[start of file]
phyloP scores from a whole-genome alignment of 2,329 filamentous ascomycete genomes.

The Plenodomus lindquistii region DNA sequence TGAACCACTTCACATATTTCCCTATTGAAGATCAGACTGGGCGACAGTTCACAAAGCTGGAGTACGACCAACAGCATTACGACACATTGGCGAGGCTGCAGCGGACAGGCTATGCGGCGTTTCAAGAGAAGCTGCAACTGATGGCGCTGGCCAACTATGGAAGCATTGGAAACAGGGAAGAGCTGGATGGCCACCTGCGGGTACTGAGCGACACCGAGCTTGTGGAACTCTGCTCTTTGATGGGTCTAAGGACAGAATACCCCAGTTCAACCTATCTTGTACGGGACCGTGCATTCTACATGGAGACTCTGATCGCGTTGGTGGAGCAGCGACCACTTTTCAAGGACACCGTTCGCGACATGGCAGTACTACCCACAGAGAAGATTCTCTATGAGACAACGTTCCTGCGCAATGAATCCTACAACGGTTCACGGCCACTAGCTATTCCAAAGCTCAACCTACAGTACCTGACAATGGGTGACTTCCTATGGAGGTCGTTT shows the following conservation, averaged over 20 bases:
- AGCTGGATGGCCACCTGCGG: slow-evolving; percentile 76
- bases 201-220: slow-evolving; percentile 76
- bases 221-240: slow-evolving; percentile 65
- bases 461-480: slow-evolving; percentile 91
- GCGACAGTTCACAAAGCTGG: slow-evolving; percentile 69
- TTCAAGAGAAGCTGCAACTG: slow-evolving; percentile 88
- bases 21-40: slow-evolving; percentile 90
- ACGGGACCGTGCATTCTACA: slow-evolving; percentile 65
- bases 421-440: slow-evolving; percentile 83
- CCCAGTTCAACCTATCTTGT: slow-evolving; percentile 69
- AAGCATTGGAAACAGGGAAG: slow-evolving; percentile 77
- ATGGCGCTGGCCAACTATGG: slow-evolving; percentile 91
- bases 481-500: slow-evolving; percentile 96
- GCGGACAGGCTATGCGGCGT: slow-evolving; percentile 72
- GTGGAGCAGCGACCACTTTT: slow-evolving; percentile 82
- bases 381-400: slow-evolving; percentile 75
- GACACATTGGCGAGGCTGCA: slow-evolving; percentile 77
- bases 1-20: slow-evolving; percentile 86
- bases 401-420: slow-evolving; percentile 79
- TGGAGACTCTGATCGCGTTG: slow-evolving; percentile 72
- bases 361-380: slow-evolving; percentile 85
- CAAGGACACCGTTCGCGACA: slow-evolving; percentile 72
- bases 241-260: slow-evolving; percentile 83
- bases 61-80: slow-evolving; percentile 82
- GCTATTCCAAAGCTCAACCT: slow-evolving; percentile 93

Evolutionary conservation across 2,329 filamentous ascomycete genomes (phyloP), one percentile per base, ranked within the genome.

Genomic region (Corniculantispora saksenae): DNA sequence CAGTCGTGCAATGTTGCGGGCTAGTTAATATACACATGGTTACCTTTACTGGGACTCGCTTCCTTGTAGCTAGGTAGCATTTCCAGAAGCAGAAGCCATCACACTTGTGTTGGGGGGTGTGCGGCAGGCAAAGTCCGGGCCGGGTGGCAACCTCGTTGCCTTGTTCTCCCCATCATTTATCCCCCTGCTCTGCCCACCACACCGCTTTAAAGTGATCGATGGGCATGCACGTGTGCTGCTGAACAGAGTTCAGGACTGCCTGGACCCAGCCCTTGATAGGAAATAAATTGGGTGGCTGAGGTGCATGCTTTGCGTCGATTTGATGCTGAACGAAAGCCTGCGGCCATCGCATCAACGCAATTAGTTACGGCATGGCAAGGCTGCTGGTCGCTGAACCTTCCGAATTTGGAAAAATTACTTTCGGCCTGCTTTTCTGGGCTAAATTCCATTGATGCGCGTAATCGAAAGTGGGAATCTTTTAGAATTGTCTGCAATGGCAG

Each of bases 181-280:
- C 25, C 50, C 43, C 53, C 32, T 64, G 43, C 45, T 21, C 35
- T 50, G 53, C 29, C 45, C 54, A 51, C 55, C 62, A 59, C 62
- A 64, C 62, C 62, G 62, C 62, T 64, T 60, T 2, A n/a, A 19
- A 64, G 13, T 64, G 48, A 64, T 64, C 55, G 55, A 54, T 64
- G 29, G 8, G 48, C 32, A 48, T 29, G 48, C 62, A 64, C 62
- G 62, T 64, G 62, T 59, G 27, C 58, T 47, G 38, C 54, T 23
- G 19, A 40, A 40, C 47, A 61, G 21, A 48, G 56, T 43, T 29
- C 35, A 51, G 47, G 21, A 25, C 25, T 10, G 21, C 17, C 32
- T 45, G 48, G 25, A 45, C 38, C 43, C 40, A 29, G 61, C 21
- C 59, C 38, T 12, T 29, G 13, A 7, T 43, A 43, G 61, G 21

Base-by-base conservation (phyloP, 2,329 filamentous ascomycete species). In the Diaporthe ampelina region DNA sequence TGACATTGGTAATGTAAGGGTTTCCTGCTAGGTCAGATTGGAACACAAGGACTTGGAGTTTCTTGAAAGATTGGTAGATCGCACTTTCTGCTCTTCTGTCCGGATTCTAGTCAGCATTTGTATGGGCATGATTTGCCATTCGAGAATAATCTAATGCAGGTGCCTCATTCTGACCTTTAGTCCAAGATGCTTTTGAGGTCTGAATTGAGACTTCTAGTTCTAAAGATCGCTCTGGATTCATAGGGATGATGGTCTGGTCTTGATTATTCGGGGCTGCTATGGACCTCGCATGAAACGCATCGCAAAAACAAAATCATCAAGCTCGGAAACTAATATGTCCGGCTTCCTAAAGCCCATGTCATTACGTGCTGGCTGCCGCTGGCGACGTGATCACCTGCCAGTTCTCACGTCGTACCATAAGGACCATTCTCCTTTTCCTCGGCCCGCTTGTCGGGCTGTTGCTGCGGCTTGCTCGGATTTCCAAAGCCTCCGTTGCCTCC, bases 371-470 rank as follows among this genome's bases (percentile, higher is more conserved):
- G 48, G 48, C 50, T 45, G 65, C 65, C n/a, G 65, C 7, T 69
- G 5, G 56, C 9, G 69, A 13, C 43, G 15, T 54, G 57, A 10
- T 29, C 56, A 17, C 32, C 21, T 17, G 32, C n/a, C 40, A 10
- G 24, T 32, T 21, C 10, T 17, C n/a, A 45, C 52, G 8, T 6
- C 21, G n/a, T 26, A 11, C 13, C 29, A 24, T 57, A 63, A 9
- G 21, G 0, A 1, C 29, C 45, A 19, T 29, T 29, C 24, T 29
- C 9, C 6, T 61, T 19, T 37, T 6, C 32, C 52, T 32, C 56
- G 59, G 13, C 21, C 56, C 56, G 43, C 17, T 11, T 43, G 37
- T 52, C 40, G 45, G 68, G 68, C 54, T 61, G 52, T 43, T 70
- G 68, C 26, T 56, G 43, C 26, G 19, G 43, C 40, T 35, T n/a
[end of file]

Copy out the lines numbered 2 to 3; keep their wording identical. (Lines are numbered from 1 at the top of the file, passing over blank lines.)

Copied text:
The Plenodomus lindquistii region DNA sequence TGAACCACTTCACATATTTCCCTATTGAAGATCAGACTGGGCGACAGTTCACAAAGCTGGAGTACGACCAACAGCATTACGACACATTGGCGAGGCTGCAGCGGACAGGCTATGCGGCGTTTCAAGAGAAGCTGCAACTGATGGCGCTGGCCAACTATGGAAGCATTGGAAACAGGGAAGAGCTGGATGGCCACCTGCGGGTACTGAGCGACACCGAGCTTGTGGAACTCTGCTCTTTGATGGGTCTAAGGACAGAATACCCCAGTTCAACCTATCTTGTACGGGACCGTGCATTCTACATGGAGACTCTGATCGCGTTGGTGGAGCAGCGACCACTTTTCAAGGACACCGTTCGCGACATGGCAGTACTACCCACAGAGAAGATTCTCTATGAGACAACGTTCCTGCGCAATGAATCCTACAACGGTTCACGGCCACTAGCTATTCCAAAGCTCAACCTACAGTACCTGACAATGGGTGACTTCCTATGGAGGTCGTTT shows the following conservation, averaged over 20 bases:
- AGCTGGATGGCCACCTGCGG: slow-evolving; percentile 76